Oh, don't pretend like you don't have one!
While writing an article about the historical banning of black hair, I fell into a black hole of research and thought. It continued to bore into me that something so benign and beautiful as Afro-textured hair could be forcibly hidden from the world by those wishing to subjugate it.
The best way I could think of to spit in the face of that odious legacy, aside from writing about it, was to try out the inventive and luxuriant ways that black and multiracial women would style their scarves--all as a free black woman in the modern day. May the late Governor Miró roll eternally in his grave.
First, procure some fabric. I found this two-toned polyester finery in the discount section of my local fabric warehouse. You can also use any other kind of pre-hemmed scarf as well--just make sure that it’s a square that’s one yard (92 cm) long on each edge.
It’s important that the fabric is really stiff, so that the resultant tignon has a lot of body to work with. It’s also really important to hem the edges with either stitches or fabric glue if you opt to cut custom fabric to size, because no one wants to look a raggedy mess while out on the town. We’re going for classiness, you see.
Figuring out how to make a normal headscarf look like the vertical tignons that I wanted to emulate was a bit tricky, but I realized that a key component was having vertical hair for the scarf to mold around. This can be easily accomplished with a high bun. Those who've got that short hair and don’t care can roll up other scarves to add volume. Or not--you do you.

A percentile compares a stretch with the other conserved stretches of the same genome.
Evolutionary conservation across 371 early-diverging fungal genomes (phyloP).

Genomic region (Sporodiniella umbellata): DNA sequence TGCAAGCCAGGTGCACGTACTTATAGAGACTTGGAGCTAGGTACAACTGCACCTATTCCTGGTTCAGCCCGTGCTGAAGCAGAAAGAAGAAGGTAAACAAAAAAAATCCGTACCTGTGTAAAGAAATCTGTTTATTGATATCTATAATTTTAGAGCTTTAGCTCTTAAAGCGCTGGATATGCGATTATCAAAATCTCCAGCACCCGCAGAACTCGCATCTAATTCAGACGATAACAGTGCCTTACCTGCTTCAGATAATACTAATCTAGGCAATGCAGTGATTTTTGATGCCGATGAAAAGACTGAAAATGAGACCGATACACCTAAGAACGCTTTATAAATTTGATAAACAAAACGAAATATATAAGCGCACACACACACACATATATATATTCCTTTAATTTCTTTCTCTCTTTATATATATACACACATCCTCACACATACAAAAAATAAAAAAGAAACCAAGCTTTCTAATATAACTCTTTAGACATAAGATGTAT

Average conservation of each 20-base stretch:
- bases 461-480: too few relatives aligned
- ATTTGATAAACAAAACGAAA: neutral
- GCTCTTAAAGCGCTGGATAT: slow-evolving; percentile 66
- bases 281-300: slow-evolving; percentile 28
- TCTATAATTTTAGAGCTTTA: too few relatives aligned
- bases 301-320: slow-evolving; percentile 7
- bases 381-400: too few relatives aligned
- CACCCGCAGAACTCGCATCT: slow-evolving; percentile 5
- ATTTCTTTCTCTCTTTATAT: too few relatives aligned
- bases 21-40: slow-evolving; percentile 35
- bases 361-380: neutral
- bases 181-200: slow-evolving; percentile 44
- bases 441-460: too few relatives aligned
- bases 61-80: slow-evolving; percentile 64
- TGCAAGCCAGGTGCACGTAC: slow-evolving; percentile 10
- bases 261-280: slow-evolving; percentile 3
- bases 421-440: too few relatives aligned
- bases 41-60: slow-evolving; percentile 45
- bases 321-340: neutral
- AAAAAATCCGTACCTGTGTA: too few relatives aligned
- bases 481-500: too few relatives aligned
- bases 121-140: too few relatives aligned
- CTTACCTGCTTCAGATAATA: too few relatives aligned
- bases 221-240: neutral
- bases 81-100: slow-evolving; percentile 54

To begin, fold the scarf in half to make a large right triangle. Position the middle of its longest edge on the top of your hair, and bring the two points to meet in the back.
Tie the two ends together in the back, and bring them back around to the front, where they will meet anew.
From there, tie the two ends together on the front of the look to make a bow. I twisted my tignon to the side slightly to go after the asymmetry that I saw in some the paintings, but you can also leave the center if your heart so desires.
Yay, you did it! Sorta. What about this random piece of floppy fabric hanging down on one side?
We certainly can’t leave it there on account of it looking pretty dumb, but there’s a super easy solution. Pull the loose end up through the band you made by tying the other two ends in the front, like so:
Here’s where the stiffness and two-toned fabrics really shine. You can do a lot of interesting architectural things with stiffer fabrics, and the two tones add drama to the twists and turns of the fabric itself.
After that, put on your fancy jewelry and go out on the town!
- Have you ever tied on a tignon?
- Are there any historical (or culturally loaded) looks that you’ve wanted to try?